Just like normal people, producers have fantasies. But while a regular person's crazy dream might involve meeting a potential romantic partner they have the slightest thing in common with, or having a job that doesn't reduce them to tears on a daily basis, producers are much more likely to fantasise about plugin instruments and effects that would make creating music a less dreary, soul-crushing task.
So, to inspire developers to get coding, here are our top five non-existent plugins that would have us excitedly waving wads of cash at our computer screens. Here's hoping they become a reality before too long!
1. The Collaborator
Here at MusicRadar we're big fans of dance music, but the sad truth is that practically everyone we end up working with is either a drug-addicted hippie, a criminal, or both.
Collaborations with these types quickly dissolve into a horrific kaleidoscope of unanswered texts, missing audio files, and accidentally deleted projects: just the sort of thing to drive your average mild-mannered, OCPD producer to distraction. If only there was a way to avoid this sort of unpleasantness?
Enter The Collaborator. No, it's not an instrument that synthesises garage MCing (getting the accent right is an art in itself), rather an insert effect that sits on the empty channel where the vocals are supposed to be.
The straightforward interface is easy to use - simply click the large button labelled 'FFS' at the centre of the interface, and The Collaborator automatically sends an SMS, BBM or iMessage to the errant artist urging them to proceed with haste.
These start out innocuous ("I can't wait to get this vocal!"), gradually become more plaintive ("I know you're busy but I don't want to lose the momentum on this project") then quickly descend into despair ("At this point I'm almost certain you've spent the recording budget on a refurbished PS4").
Naturally, none of these communiques will elicit anything at all, making them just as effective as if you'd written them yourself.
The only problem with singers is that they can't sing. Sure, Auto-Tune and Melodyne can do a great job of correcting pitch and timing errors, but if you want natural-sounding results you've got to put a significant amount of time into tweaking things to perfection.
Depending on the idiosyncrasies of the vocal you're dealing with, this can take hours, but why should it? Surely if your vocalist can't be bothered singing it right in the first place, you shouldn't have to spend the best part of a day knocking the hideous waveforms that they've created into shape?
What we need is an automatic Auto-Tune, a plugin that will spend 12 hours straight tuning up a vocal, freeing you up to scour Facebook for the rarest, dankest of memes which can be shared for magnitudes more likes than your music would get anyway.
Once you're done examining images of what Kylo Ren would look like reimagined as a sexy female cat you can return to your DAW, only to discover that Auto-Auto-Tune has listened to the take one too many times and now has no idea what music should sound like any more - just like the real thing!
3. Physically Modelled Pneumatic Waveguide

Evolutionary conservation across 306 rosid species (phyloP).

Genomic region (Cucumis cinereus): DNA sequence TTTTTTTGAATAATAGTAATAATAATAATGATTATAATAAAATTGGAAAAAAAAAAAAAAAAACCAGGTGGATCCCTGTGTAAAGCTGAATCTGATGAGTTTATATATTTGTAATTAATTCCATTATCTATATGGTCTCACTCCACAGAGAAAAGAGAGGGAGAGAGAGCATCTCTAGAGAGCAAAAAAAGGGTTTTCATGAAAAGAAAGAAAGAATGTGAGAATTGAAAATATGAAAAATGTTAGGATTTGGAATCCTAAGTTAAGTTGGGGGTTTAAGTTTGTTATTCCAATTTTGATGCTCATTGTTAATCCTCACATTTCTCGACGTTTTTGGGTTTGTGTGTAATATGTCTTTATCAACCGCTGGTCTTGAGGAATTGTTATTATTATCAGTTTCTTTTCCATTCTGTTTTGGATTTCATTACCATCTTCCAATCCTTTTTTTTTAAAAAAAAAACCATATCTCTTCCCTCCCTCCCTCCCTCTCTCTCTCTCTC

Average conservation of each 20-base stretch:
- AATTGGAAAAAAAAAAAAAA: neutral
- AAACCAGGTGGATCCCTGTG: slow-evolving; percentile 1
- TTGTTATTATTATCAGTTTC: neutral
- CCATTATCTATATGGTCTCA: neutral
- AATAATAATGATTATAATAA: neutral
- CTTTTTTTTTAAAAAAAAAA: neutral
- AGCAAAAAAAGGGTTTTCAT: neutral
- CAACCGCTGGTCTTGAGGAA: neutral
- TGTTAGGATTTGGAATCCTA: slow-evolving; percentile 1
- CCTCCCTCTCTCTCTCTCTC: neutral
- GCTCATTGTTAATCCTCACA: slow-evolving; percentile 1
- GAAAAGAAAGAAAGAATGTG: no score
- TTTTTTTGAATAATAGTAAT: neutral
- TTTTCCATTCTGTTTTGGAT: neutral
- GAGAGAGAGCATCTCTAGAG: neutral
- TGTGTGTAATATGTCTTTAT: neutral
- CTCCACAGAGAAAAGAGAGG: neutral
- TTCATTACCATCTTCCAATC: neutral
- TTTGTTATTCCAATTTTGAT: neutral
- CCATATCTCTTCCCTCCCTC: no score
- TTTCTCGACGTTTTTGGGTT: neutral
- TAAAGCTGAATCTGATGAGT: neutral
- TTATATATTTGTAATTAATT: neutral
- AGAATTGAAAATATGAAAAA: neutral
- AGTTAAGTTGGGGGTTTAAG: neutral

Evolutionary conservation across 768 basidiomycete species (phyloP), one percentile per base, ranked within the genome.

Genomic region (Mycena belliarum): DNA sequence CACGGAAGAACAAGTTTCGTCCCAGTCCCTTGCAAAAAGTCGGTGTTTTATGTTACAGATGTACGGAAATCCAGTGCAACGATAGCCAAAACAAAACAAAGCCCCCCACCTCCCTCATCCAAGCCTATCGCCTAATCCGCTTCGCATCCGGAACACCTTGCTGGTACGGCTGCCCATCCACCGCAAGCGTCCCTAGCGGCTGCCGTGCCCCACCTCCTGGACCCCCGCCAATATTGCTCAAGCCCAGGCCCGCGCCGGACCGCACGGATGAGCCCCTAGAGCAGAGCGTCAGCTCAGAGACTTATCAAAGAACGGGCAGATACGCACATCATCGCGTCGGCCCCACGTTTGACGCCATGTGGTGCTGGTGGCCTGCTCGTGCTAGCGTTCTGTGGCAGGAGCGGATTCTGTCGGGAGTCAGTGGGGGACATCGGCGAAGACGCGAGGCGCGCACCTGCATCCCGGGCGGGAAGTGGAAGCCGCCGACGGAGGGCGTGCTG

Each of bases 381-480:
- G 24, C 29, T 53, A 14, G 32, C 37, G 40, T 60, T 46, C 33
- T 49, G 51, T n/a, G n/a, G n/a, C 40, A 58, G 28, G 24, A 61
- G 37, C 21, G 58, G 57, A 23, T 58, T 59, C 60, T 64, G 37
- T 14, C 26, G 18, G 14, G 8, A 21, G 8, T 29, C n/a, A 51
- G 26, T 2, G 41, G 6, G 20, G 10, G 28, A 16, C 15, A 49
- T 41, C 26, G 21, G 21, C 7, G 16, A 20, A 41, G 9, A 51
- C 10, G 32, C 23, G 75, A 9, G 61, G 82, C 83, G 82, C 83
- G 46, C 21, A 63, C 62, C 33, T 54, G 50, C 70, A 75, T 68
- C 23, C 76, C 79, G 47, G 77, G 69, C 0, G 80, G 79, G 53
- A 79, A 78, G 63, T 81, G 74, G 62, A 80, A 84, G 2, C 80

Like the pair of overpriced sunglasses on a douche, airhorn sounds are the icing on the cake of any half-decent pump-up jam. Their message to the listener is essentially "you need to get turnt brah, so finish dabbing and sink those shots!", and they communicate this more elegantly than even the most intense riser or ear-piercing white noise sweep. But what happens when you can't locate your copy of Reggaetone Air Horn.wav?
Well, you're screwed, unless you're lucky enough to be the proud owner of Physically Modelled Pneumatic Waveguide, the world's most sophisticated and indeed trillest airhorn emulation. Load the effect onto a track in your DAW and its intuitive, no-button interface will display inspirational images of ripped torsos, premium alcoholic beverages and young women as it plays Reggaetone Air Horn.wav repeatedly at random intervals.
Physically Modelled Pneumatic Waveguide's output is automatically set to +36dB to give you the clipping that gets people stripping, so put it on individual tracks, busses, masters and sends for that authentically ignant sound.
4. The Urbanizer
It would be foolish to try and argue that we live in a post-racial society, but the fact is all white men born after 1975 idolise Dr. Dre and Ice Cube. Of course, making convincing sounding gangsta rap, grime or dancehall is tricky when you live in a sleepy village and your name is Andrew, but thankfully The Urbanizer is ready and waiting to turn your lacklustre though decently-enunciated delivery into the street smart drawl of a hustler who was born and bred in the hood.
As well as making you sound like someone who has had experience of street life (and all that that entails), it'll also replace incongruous references in your lyrics - eg, switching 'debit card' to 'gat', 'Co-op' to 'Magic City' and so forth.
A fun feature is the 'invert' mode, which reverses the process, turning Snoop Dogg records into detailed accounts of his interest in mountain biking and craft ales.
5. Chemically Addictive Drums
Sure, there are tons of virtual drummer plugins on the market, but they all have one problem: they sound like actual drums.
Cast your ears back to the golden age of funk and take a listen to those beats again: none of those classic breaks actually sounds anything like it was played on a real-life drumkit. We're not sure what those guys were on back in those days - though we've got a fair idea - but the beats they produced were on another level.
Soundware developers have made various attempts to create new vintage-style breaks, and while some of them are rather good, nothing quite captures the feel of the classics. Our ultimate fantasy plugin would be an instrument hat emulates the drummers, kits, studios and most importantly, the amazing '70s drugs responsible for making those incredible beats happen.